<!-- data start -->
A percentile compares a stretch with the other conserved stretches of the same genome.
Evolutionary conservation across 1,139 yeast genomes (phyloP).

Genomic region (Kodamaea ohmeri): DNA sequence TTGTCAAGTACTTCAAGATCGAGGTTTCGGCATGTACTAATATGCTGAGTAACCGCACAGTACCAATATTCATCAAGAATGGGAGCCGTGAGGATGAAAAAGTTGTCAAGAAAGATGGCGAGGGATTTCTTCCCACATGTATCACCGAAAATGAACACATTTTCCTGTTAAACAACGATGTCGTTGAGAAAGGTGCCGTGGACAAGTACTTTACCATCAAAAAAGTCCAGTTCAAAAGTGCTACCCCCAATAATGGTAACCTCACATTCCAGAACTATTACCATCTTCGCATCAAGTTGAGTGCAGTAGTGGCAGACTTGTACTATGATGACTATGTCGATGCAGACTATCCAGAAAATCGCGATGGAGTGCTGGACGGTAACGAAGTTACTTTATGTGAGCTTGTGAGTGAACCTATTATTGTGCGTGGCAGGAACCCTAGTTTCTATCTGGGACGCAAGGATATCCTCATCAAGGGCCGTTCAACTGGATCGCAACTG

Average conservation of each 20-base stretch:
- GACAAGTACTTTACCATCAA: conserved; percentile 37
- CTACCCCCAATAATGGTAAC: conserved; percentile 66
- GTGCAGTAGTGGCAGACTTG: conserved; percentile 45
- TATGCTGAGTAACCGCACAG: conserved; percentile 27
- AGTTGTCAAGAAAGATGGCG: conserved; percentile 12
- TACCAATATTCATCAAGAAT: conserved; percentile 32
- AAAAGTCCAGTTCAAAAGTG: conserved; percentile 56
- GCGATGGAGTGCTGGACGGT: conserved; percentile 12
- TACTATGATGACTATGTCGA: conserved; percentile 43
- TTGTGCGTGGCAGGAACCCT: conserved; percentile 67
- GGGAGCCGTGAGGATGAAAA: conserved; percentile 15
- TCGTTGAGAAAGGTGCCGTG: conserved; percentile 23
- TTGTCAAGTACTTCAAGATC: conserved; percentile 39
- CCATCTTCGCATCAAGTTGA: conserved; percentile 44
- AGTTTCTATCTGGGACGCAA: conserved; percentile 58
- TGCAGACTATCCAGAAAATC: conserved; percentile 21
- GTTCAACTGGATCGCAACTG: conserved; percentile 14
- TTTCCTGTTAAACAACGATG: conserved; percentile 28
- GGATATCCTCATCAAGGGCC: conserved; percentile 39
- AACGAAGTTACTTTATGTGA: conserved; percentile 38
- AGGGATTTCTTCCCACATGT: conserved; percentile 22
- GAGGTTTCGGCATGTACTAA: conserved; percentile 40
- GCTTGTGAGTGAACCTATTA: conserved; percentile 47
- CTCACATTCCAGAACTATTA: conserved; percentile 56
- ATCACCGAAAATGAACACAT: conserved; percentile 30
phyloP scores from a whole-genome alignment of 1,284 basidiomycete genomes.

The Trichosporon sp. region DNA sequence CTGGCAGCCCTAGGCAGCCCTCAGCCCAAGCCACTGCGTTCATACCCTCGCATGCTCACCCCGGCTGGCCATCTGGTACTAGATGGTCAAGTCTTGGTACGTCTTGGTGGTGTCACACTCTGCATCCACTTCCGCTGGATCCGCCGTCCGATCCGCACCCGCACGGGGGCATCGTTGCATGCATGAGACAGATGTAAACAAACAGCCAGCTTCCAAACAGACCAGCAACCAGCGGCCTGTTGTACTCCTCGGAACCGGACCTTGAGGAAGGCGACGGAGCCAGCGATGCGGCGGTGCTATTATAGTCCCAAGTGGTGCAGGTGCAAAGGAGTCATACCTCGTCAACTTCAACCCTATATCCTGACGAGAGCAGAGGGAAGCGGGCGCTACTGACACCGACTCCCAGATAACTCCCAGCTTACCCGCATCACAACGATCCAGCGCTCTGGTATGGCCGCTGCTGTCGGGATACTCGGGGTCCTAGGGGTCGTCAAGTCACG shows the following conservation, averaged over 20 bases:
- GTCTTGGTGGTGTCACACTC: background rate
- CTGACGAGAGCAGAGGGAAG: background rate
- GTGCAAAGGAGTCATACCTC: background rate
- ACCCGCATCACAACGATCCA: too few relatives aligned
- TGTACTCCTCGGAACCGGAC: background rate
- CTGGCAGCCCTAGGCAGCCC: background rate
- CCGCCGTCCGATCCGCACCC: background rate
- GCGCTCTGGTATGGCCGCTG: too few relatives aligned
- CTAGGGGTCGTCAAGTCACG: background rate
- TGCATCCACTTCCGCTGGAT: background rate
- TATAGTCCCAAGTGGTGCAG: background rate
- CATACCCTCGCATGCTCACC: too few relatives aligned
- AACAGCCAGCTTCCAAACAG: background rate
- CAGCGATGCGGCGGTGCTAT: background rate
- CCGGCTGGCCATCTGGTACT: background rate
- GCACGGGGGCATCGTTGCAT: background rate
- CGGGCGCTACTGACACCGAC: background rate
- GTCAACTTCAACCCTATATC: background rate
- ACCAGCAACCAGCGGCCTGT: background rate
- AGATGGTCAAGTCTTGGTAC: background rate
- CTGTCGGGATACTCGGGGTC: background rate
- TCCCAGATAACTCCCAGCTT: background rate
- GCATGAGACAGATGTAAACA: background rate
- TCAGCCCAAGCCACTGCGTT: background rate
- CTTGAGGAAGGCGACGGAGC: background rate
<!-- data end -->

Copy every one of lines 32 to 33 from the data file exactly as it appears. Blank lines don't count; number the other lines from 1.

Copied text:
- GTCTTGGTGGTGTCACACTC: background rate
- CTGACGAGAGCAGAGGGAAG: background rate